Woty, William (DNB00)

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WOTY, WILLIAM (1731?–1791), versifier, was possibly a native of the Isle of Wight, and among his poems is an elegy on his schoolmaster, who lived near Alton in Hampshire. He came to London as a clerk or writer to a solicitor, and soon began speaking in the debating societies and contributing small poems to the newspapers. Some one ‘published clandestinely in 1758, without his consent, in a borrowed name,’ a small piece of his composition called ‘The Spouting-club.’ He himself issued in 1760, under the pseudonym of ‘J. Copywell of Lincoln's Inn,’ a volume entitled ‘The Shrubs of Parnassus,’ consisting of the ‘poetical essays, moral and comic,’ which he had contributed to the newspapers, and after its appearance he subsisted for some years as a Grub-street writer. About 1767 he became companion and adviser in legal matters to Washington, earl Ferrers, who created for his benefit a rent-charge of 150l. per annum on the family estate in Leicestershire. In his intervals of leisure Woty continued throughout his life the production of small poetical pieces. The subjects of many poems in the ‘Shrubs of Parnassus’ testify to his devotion to the pleasures of the table. He died at Loughborough on 15 March 1791, aged about sixty.

Woty's other works included: 1. ‘Campanologia: a Poem in praise of Ringing’ [anon.], 1761. 2. ‘Muses' Advice addressed to the Poets of the Age,’ 1761 (cf. Monthly Review, xxv. pp. 478–9). 3. ‘The Blossoms of Helicon,’ 1763. It contained, with a hymn to good nature by Dr. Dodd, an amusing description by Woty of White Conduit House. These lines, which made their first appearance in the ‘Gentleman's Magazine’ for 1760 (p. 242), are quoted at length in Thornbury's ‘Old and New London’ (ii. 280) and in Wroth's ‘London Pleasure Gardens’ (pp. 132–3). 4. ‘The Poetical Calendar,’ a supplement to Dodsley's collection, 1763; twelve volumes, one for each month in that year. They were edited by Woty and Francis Fawkes [q. v.] 5. ‘Church Langton:’ a poem, n.d. [1768?], in praise of the charitable projects of the Rev. William Hanbury [q. v.] 6. ‘The Female Advocate:’ a poem, 1770, 2nd edit. 1771. 7. ‘Poetical Works,’ 1770, 2 vols.; dedicated to Washington, earl Ferrers. 8. ‘The Stage,’ n.d. [1770?]. 9. ‘Particular Providence:’ a poetical essay, 1774. 10. ‘The Estate Orators: a Town Eclogue’ [anon.], 1774; a satire on the London auctioneers. 11. ‘Poems on several Occasions,’ 1780; this contained reprints of several of his works. 12. ‘Fugitive and Original Poems,’ 1786, contains ‘The Country Gentleman: a Drama.’ 13. ‘Poetical Amusements,’ 1789, dedicated to Robert, earl Ferrers. It contained a Latin version of Gray's elegy; ‘Sunday Schools: a Poetical Dialogue between a Nobleman and his Chaplain;’ and ‘The Ambitious Widow: a Comic Entertainment.’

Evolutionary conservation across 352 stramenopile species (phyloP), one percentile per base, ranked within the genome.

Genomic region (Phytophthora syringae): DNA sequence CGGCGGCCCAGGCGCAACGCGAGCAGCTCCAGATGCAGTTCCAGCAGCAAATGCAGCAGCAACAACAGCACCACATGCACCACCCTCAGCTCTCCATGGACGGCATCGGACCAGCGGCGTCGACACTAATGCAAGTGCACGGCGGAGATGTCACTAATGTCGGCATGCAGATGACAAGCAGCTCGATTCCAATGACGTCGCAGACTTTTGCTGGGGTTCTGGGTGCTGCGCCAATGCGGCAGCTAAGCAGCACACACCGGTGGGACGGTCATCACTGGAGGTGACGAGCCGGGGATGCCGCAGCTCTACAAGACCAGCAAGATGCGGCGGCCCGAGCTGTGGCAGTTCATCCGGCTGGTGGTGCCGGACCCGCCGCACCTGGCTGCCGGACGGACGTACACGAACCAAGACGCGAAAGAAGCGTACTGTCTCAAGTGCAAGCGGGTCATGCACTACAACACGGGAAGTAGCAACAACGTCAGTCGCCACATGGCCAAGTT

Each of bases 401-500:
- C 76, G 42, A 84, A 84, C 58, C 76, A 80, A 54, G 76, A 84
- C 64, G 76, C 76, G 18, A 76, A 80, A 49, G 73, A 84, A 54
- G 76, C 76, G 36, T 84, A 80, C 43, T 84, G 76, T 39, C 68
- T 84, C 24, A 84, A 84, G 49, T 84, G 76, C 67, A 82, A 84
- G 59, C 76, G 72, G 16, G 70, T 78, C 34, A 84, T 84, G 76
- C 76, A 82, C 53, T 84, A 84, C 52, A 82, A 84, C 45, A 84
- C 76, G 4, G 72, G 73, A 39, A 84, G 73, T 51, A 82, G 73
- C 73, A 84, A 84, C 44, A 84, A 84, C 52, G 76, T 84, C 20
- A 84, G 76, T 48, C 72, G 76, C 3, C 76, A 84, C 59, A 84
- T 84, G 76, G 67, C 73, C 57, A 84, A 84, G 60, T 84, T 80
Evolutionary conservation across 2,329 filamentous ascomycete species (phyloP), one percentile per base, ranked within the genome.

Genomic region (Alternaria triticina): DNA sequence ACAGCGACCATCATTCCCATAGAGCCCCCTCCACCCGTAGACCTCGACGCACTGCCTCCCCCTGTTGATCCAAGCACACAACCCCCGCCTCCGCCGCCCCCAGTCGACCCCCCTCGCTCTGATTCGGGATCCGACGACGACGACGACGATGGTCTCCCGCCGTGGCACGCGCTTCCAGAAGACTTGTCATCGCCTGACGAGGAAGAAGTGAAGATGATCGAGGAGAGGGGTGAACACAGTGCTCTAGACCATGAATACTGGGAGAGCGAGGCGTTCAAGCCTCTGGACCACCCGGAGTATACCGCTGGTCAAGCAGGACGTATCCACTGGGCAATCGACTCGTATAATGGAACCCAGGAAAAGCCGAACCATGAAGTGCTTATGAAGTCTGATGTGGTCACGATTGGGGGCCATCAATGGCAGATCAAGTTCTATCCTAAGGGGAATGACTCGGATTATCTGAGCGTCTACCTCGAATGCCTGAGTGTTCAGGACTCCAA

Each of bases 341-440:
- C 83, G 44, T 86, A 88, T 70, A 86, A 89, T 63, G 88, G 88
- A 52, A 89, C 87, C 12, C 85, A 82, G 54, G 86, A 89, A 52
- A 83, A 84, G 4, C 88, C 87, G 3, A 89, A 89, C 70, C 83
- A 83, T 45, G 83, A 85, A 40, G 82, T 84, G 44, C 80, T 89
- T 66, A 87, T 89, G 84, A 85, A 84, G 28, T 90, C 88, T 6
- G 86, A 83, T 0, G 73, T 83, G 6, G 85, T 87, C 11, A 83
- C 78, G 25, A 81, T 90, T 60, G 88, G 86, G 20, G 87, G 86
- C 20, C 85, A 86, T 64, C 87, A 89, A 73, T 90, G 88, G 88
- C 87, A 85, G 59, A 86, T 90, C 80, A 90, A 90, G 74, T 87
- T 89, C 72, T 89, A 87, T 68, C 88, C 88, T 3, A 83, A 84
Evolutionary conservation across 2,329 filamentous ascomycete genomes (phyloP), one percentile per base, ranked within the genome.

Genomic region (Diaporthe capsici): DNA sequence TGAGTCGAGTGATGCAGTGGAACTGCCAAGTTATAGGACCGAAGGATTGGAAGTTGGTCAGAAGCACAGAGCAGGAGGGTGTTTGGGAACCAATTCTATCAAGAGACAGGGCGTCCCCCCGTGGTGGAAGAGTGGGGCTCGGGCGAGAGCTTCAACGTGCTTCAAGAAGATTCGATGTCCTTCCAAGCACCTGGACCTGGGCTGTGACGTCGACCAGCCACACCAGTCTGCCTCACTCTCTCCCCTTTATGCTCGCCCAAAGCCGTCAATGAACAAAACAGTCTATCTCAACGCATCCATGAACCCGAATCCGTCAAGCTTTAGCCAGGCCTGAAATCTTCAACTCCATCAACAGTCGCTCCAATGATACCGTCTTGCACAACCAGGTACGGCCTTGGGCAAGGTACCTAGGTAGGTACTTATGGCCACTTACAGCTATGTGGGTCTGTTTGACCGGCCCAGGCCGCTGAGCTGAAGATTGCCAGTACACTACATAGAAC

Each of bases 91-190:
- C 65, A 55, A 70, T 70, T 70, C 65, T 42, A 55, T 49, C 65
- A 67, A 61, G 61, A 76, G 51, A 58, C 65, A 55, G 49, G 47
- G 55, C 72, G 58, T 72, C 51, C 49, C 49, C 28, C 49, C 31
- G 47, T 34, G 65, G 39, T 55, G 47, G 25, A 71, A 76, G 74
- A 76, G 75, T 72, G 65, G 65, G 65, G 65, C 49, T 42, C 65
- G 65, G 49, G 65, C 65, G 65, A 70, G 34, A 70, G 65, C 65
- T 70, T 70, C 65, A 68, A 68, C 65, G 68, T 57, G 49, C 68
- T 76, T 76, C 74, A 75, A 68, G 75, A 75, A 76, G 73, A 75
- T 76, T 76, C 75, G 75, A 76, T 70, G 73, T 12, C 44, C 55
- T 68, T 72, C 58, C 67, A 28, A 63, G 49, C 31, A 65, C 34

[Gent. Mag. 1791, i. 285, 379; Baker's Biogr. Dramatica (1812 edit.), i. 760, ii. 24, 135; Notes and Queries, 4th ser. ii. 479, 498; Works of Woty; Nichols's Leicestershire, III. ii. 917, 1142.]

W. P. C.

Dictionary of National Biography, Errata (1904), p.285
N.B.— f.e. stands for from end and l.l. for last line

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